Communicating Better With The Elderly

The mind of the elderly is an interesting place. It is one filled with myriads of experiences, memories and lessons about life in general. If you want meaningful insights about anything that is happening in the world, there is no better generation to talk to than to those who have experienced the most out of what this world can offer.

However, there are certain barriers to communicating with the elderly that prevent us from creating meaningful relationships with them. Because of these barriers, people often opt out of communicating with the elderly, or fail immensely while doing so because the lack of knowledge in dealing with these people.

elderly

In order to counter this phenomena, it is necessary to know how people can effectively communicate with the elderly in spite of the barriers created by old age. In doing so, we ensure that the lives of the elderly will become easier, and their social relationships will remain intact.

How to Effectively Communicate with the Elderly

There are various techniques and reminders that come with the territory of communicating with the elderly. Here are some of the things that people must know and do when trying to communicate with their elders.

  • Patience is a virtue.

The way people think and move nowadays are often fast-paced, fueled by the goal of efficiency and productivity. The problem with this kind of environment is that the elderly usually cannot keep up with the actions of the youth. The way they move, think and speak are often slow, and some people just give up instead of trying to communicate with the elderly.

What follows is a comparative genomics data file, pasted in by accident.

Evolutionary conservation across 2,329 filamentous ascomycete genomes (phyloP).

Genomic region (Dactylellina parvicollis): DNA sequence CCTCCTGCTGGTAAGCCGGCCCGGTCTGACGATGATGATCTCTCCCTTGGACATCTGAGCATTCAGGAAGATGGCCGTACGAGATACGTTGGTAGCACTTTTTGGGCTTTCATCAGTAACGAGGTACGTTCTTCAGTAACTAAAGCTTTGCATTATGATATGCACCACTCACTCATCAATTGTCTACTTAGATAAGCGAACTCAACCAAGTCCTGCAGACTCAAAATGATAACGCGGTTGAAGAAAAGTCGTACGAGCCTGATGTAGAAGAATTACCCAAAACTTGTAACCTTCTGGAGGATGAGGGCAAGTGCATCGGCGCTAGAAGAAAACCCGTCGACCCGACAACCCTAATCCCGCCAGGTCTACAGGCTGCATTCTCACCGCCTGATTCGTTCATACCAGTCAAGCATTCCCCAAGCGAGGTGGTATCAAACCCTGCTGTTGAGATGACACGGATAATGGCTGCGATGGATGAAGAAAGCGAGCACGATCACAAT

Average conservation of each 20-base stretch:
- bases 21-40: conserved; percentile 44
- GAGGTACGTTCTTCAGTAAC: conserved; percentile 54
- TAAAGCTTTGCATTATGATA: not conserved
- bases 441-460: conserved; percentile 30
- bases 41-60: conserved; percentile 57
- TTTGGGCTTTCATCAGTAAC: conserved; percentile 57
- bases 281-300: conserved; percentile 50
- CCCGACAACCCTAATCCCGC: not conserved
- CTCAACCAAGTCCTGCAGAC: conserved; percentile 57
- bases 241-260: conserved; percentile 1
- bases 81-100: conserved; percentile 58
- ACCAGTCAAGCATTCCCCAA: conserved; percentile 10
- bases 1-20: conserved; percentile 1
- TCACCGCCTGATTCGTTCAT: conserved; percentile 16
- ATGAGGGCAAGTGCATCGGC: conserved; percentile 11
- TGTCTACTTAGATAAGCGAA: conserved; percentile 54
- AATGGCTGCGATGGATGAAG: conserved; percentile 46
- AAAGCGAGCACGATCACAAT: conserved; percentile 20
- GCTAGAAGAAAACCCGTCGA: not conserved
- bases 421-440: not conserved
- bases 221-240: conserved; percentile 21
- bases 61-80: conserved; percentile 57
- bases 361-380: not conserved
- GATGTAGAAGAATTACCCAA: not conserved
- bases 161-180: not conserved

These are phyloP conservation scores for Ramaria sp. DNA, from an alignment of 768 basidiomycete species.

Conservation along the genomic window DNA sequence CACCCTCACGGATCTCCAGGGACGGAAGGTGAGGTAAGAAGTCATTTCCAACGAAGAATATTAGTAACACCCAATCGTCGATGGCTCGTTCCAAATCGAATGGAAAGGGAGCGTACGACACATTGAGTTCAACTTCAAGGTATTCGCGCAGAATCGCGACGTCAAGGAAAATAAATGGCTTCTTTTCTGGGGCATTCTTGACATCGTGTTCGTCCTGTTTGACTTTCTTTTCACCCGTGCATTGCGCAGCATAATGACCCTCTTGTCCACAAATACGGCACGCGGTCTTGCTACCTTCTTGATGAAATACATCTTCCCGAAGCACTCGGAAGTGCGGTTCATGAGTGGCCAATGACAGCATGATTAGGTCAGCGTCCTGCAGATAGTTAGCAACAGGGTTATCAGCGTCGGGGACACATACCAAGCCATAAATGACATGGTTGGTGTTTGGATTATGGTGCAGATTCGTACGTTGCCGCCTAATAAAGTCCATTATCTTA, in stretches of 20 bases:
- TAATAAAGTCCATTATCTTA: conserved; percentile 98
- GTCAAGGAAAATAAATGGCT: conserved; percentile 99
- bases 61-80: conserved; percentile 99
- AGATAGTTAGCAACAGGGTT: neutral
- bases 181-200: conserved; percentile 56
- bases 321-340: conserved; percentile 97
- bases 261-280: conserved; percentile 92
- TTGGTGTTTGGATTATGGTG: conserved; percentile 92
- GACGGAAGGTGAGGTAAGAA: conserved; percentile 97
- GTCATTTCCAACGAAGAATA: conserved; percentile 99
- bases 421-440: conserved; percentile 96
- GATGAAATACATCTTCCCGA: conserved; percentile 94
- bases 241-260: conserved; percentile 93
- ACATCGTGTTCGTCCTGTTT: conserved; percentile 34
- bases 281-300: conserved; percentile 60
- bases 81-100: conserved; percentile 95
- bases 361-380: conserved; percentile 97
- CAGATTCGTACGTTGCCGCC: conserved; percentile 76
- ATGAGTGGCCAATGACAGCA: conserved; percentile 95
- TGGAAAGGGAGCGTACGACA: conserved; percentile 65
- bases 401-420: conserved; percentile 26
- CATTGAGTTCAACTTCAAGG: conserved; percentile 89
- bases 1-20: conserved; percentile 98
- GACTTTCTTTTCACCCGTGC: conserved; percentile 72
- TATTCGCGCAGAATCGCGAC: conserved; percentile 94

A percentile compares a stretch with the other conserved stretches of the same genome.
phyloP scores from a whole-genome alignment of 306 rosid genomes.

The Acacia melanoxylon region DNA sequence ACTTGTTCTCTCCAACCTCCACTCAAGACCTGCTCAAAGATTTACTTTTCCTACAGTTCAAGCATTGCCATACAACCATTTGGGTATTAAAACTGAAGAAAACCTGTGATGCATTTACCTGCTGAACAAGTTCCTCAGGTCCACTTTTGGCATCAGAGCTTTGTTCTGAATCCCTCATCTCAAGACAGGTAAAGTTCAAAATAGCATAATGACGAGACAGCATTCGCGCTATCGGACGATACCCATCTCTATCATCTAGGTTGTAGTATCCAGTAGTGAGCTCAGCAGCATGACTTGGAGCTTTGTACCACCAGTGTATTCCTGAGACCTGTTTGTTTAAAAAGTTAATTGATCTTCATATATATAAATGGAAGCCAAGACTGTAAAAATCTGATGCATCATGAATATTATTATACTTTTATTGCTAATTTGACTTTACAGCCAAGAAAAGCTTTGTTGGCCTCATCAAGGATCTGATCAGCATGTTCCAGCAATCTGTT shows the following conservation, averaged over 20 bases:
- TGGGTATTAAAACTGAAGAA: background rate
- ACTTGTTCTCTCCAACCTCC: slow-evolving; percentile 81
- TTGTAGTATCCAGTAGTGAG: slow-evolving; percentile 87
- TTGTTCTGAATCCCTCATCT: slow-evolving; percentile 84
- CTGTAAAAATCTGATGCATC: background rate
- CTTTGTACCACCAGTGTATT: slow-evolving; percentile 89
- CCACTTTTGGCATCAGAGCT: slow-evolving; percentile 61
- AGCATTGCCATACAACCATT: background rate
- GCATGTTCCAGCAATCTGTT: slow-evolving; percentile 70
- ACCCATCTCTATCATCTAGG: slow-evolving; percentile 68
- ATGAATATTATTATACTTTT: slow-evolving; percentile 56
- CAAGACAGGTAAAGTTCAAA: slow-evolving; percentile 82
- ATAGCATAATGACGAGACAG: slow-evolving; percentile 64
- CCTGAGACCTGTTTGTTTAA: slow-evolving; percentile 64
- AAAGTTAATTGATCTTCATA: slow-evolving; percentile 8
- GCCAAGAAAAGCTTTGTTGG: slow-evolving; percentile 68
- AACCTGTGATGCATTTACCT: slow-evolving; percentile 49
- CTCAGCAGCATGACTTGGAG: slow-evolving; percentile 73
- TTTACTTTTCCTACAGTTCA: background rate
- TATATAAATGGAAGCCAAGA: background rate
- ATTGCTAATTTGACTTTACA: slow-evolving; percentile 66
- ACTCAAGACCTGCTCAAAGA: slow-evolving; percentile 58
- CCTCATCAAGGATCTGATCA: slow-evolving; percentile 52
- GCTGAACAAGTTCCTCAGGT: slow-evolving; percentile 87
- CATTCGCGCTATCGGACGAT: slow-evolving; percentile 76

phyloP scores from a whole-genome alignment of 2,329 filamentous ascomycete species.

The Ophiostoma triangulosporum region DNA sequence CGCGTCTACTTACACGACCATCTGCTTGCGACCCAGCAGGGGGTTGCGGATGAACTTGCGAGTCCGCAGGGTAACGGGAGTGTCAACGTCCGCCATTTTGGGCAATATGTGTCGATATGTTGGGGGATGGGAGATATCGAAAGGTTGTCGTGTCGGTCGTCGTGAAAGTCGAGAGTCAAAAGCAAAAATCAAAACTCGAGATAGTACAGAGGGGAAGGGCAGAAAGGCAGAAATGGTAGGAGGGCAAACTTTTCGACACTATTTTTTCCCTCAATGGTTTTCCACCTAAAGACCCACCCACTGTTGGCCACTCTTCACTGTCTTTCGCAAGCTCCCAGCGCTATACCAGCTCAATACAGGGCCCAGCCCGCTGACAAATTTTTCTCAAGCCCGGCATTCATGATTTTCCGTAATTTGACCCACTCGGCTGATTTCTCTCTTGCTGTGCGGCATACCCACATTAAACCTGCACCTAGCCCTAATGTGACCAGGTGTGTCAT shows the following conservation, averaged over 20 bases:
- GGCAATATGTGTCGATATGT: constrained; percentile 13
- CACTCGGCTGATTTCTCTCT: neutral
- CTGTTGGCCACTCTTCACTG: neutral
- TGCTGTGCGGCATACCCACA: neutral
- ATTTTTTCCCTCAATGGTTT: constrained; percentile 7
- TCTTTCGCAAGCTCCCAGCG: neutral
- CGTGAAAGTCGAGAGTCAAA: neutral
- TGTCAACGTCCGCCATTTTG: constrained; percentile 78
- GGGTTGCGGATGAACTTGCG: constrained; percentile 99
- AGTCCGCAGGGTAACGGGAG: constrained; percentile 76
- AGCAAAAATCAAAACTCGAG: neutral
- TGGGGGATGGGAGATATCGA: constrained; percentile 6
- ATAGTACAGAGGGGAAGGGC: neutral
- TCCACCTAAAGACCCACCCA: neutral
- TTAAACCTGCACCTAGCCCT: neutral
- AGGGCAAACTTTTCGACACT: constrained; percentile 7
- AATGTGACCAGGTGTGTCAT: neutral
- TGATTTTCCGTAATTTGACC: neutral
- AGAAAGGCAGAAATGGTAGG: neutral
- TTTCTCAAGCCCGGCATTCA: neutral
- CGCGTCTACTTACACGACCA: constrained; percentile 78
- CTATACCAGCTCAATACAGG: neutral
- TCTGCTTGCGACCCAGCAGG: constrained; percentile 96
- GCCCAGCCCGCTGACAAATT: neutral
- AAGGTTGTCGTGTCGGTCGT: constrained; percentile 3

Patience is a virtue that people must have when dealing with the elderly. They might be slow on certain things, but it isn’t because they want to inconvenience people and limit productivity. It is simply a problem that comes with advanced age. Understanding and being compassionate goes a long way when it comes to dealing with the elderly.

  • Listen actively and speak directly to them.

Sometimes, what people do when communicating with the elderly is they pretend to listen what these people are saying, and just agree with a nod of a head and smile after they speak. This tokenistic and patronizing role of the youth when it comes to communicating with the elderly not only offends them, but also severely harms their self-esteem.

When communicating with the elderly, actively listen to what they have to say. Give inputs about whatever topic they want to talk about, but ensure that you talk about single topics so as not to confuse or overwhelm the elderly. It is also necessary that you do not hurry them when it comes to their thinking process. Remembering moments from the archives of their memories is fun for them, but it can also be tiring.

  • Give them choices.

People often think that they know what’s best for the elderly. After all, these people with advanced age do not often think rationally, and they might harm themselves if given too much autonomy. However, this particular behavior when it comes to dealing with the elderly is borderline offensive. The elderly are not dumb or stupid. They are simply disadvantaged because of their advanced age.

When dealing with the elderly, even when offering them meals, give them a choice if they want one meal over the other. Ask them if they want to stay outside or inside the house. Give them room to move independently. By doing these things, you give the elderly a sense of pride and independence.

  • Form meaningful social relationships through effective communication.

Communicating with the elderly is a privilege that people must treat with respect and reverence. The elderly are the pillars that built the society that we have today, and it is but proper that we treat them with the respect that they deserve. If you want to learn more about communicating with the elderly, or if you want to ensure that your relative with advanced age is taken care of socially, you can look around and ask the senior living communities near you.

Written by The Village Of Bedford Walk, a senior living community in Columbia, MO.